Examples Of Laser Therapy Success, Inside And Out

Here are two polar opposite examples (one superficial and the other deep-seated) to illustrate the enormous diversity of Class IV laser therapy applications.


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All year we at K-Laser USA have presented you with scientific evidence of laser therapy, from fundamental biochemistry to the physics of laser penetration.

You have heard from the experts in this field, but the most important story-tellers are the owners of the pets whose lives have been forever changed. Below are two polar opposite examples (one superficial and the other deep-seated) to illustrate the enormous diversity of Class IV laser therapy applications.

Monte Carlo Dosimetry Simulation

Bryan J. Stephens, Ph.D., is the director of research and development for K-Laser USA. He is an expert in radiation’s interaction with biological matter, specifically in radiation dosimetry and photobiology.

Treating From the Inside Out

Laika, 3-year-old, 15-pound female intact French bulldog

February-March 2011: Laika developed a chronic head tilt and became unstable on her feet going upstairs and around the home. Following treatment a total ear canal ablation (TECA) was performed.

Final CT showing marked improvement in para-aural and tympanic bulla with no evidence of abcessation. CT scans provided by Clerkenwell Veterinary Hospital in London—Dosimetry Calculations by Dr. Stephens

On April 28, 2011, a CT scan was made of the dog’s head as the condition had returned. The resulting scan showed a soft tissue material filling the right tympanic bulla that was not confined by a membranous structure. No sign of infiltration was evident in the area where the lateral ear canal had been present—it was only confined to the bulla region. The left ear canal was normal with no significant changes in the appearance of the left bulla.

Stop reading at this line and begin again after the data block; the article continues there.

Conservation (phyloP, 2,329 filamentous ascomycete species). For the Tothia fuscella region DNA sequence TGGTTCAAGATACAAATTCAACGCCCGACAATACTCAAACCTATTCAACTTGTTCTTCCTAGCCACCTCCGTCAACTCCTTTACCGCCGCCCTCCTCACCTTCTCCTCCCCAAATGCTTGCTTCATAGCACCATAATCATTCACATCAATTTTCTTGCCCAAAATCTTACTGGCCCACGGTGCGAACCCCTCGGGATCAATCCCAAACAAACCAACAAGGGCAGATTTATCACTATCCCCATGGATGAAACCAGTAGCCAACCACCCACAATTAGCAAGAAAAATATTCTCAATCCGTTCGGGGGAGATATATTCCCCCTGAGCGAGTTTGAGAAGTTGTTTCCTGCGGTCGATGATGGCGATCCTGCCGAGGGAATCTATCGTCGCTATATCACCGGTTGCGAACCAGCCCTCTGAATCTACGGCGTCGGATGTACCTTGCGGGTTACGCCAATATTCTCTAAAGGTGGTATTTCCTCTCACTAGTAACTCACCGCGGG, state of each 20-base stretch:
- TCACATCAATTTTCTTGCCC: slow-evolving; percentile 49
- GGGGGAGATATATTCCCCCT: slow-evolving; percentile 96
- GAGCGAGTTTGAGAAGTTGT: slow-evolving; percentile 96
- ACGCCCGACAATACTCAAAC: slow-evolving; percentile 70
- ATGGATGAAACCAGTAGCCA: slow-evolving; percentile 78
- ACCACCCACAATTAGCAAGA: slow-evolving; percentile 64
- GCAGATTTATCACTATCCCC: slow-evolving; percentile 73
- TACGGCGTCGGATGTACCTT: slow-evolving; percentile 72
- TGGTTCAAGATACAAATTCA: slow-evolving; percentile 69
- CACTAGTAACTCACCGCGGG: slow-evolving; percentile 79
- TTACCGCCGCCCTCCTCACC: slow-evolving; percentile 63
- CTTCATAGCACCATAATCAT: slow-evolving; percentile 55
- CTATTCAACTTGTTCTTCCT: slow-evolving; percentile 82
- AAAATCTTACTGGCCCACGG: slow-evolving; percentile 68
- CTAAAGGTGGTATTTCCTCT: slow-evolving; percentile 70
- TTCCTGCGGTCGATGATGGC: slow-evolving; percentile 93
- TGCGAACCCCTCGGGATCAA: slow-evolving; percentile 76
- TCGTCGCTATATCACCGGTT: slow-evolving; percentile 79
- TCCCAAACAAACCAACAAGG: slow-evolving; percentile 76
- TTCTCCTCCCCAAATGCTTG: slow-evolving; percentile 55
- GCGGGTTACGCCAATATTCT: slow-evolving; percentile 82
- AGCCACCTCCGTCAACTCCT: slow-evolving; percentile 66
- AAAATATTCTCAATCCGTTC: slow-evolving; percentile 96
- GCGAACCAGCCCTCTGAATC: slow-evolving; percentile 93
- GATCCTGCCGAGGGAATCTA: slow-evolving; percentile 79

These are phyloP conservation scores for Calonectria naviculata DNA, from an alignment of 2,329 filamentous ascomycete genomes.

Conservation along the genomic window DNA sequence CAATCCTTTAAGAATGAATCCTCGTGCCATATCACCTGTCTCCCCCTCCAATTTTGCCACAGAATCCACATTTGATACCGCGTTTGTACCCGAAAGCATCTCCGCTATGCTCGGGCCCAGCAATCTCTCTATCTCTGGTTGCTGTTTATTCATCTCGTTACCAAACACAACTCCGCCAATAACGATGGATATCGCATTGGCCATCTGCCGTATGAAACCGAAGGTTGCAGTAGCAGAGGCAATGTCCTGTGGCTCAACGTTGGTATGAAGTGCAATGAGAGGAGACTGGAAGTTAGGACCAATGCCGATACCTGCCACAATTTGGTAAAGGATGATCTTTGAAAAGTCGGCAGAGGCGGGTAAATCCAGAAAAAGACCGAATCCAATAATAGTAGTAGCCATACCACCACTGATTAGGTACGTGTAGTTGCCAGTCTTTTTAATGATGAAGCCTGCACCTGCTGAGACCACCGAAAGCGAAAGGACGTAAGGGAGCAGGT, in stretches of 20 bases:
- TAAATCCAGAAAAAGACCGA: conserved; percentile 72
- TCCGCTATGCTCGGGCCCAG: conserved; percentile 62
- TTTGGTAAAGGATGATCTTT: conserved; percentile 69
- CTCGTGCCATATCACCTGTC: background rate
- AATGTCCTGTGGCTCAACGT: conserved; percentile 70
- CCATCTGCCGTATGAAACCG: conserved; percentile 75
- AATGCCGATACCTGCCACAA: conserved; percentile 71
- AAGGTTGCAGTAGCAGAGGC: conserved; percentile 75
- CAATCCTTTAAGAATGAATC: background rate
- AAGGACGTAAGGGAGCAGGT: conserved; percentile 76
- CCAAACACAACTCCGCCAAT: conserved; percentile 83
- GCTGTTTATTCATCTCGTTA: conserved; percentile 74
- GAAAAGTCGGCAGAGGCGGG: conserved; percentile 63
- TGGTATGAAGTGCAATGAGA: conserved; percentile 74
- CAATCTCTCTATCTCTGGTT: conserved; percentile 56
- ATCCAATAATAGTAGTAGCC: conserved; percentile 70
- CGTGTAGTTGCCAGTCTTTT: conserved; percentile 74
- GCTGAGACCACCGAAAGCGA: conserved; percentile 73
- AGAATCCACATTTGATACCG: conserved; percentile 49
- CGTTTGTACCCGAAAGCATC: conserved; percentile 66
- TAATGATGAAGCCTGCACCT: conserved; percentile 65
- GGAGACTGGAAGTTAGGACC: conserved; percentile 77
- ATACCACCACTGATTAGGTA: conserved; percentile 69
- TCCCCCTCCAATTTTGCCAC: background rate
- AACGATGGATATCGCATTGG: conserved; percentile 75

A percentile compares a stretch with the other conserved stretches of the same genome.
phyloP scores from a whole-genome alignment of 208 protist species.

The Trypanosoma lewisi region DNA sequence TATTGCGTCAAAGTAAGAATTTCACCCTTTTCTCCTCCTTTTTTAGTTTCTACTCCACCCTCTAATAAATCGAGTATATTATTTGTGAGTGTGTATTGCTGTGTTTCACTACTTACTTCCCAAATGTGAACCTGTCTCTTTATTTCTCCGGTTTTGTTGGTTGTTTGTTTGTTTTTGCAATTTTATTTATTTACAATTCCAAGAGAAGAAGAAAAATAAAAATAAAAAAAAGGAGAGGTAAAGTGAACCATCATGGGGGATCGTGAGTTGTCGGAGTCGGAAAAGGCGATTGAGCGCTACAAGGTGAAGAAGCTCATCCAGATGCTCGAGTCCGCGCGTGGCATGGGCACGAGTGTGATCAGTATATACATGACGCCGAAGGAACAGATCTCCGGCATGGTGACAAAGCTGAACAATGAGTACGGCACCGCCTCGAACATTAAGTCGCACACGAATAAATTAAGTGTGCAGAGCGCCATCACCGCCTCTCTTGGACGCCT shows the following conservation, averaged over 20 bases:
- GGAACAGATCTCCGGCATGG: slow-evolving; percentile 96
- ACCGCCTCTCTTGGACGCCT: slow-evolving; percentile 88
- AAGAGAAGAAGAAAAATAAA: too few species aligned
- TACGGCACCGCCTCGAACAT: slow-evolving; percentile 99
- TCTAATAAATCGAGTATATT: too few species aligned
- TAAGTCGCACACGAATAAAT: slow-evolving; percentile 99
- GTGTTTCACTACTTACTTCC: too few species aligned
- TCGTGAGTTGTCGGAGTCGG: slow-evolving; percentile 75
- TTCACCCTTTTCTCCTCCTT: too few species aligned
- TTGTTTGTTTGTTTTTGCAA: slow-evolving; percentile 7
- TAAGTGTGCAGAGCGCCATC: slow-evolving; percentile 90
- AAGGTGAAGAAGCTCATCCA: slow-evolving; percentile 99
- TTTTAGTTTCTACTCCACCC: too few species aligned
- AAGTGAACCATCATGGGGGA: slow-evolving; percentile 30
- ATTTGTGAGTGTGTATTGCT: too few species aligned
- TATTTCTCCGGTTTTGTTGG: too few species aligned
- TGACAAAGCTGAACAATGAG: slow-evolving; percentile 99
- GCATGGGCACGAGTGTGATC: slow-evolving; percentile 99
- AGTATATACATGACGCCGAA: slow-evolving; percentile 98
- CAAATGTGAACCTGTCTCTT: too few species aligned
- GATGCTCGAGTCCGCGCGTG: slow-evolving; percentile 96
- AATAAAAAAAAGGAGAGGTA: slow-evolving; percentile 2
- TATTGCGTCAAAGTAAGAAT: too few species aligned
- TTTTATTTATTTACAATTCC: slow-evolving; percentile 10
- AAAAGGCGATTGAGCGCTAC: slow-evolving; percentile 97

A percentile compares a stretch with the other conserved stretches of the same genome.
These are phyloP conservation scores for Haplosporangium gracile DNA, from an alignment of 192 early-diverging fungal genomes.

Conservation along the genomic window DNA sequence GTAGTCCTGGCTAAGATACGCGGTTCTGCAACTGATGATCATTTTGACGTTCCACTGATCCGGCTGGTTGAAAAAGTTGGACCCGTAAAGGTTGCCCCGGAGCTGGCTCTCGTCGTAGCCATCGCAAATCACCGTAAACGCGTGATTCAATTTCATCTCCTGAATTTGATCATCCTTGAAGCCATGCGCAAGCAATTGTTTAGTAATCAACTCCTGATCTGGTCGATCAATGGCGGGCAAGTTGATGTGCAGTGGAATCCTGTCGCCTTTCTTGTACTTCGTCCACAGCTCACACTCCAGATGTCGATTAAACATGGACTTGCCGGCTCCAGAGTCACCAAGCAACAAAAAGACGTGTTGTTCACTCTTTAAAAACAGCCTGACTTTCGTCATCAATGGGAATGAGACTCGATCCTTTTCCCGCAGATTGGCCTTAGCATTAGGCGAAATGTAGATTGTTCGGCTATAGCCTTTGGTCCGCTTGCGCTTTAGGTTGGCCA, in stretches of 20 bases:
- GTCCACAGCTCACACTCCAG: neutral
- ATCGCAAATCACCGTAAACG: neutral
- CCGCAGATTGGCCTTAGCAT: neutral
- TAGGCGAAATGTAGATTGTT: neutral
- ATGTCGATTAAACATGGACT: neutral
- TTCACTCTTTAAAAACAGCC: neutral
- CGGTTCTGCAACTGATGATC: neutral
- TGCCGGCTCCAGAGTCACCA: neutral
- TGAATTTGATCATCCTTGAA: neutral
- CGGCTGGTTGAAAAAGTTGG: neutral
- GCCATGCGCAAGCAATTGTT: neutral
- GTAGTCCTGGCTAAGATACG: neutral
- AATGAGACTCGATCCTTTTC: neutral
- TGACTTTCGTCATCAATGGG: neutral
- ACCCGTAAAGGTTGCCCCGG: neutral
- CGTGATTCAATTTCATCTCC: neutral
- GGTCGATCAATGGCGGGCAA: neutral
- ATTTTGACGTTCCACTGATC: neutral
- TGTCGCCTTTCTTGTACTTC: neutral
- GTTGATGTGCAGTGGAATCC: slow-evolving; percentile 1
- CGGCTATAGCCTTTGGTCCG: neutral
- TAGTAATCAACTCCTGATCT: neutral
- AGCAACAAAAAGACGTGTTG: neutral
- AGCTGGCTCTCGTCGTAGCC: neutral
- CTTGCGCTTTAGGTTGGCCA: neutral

Cephalosporin and prednisolone were initially prescribed, but the dog’s condition worsened.

During the summer months Laika’s stability was inconsistent, but gradually deteriorated until she was readmitted in September 2011 as the head tilt had returned and her gait was becoming unstable again. CT scan showed increased para-aural and tympanic bulla inflammation and soft tissue infiltration. Antibiotics and anti-inflammatories were prescribed.

On Oct. 24, Laika was started on Class IV laser therapy. The laser parameters were set for a dark-coated dog, head, edema and congestion setting. Dr. Stephens provided Monte Carlo simulation data based on the original CT to suggest proper positioning, dosing and treatment times. The calculated dosage was 600 J, targeting 2.5J/cm2 at the depth of the bulla using a 2cm spot size on the surface to reduce scatter. She was treated three times in the first week, twice in the second and then once weekly.

Original burn at admission.

The Nov. 14 CT scan showed a marked improvement in the para-aural and tympanic bulla soft tissue infiltrate and no evidence of any abcessation. Her clinical signs had improved to almost normal. Laika’s owner was extremely happy with the clinical outcome for her dog. After such a long period of surgical and medical intervention the head tilt did not fully resolve until Class IV laser therapy was introduced.

Treating from the Outside In

Toto, a 4-year-old, 25-pound male neutered rat terrier mix

Immediately post-operation.

Toto was brought to West Palm Animal Clinic on July 21, 2011, from Palm Beam Animal Care and Control with a severe burn along his back. Animal welfare professionals speculated that the cause could be deliberate injury, gang activity, accidental chemical burns and/or use of off-label products for flea and parasite control.

The dog was sedated and the wound was cleaned and sutured.

He was immediately treated with laser therapy and started on antibiotics.

Two months and 14 Class IV laser treatments after original incident. Photos courtesy of West Palm Animal Clinic, West Palm Beach, Fla.

The first two weeks, laser therapy was administered Monday, Wednesday and Friday using the contaminated wound setting. The following weeks it was administered twice per week (Tuesday and Thursday) with the same setting. On Aug. 8 he tested positive for ringworm and demodectic mange and treatment was instituted.

When treatments were complete, he was taken back to Animal Care and Control on Sept. 1 and was soon adopted. He had healed completely with a minimal scar. On September 21, 2011, the new owner brought Toto in for us to take pictures of his scar.

For more details on these and other laser success stories, or for a full bibliography of case histories, fundamental mechanism papers, and literature meta-reviews of laser therapy in veterinary medicine, contact the author directly at bstephens@k-laserusa.com.

This Education Series article was underwritten by K-Laser USA of Franklin, Tenn.

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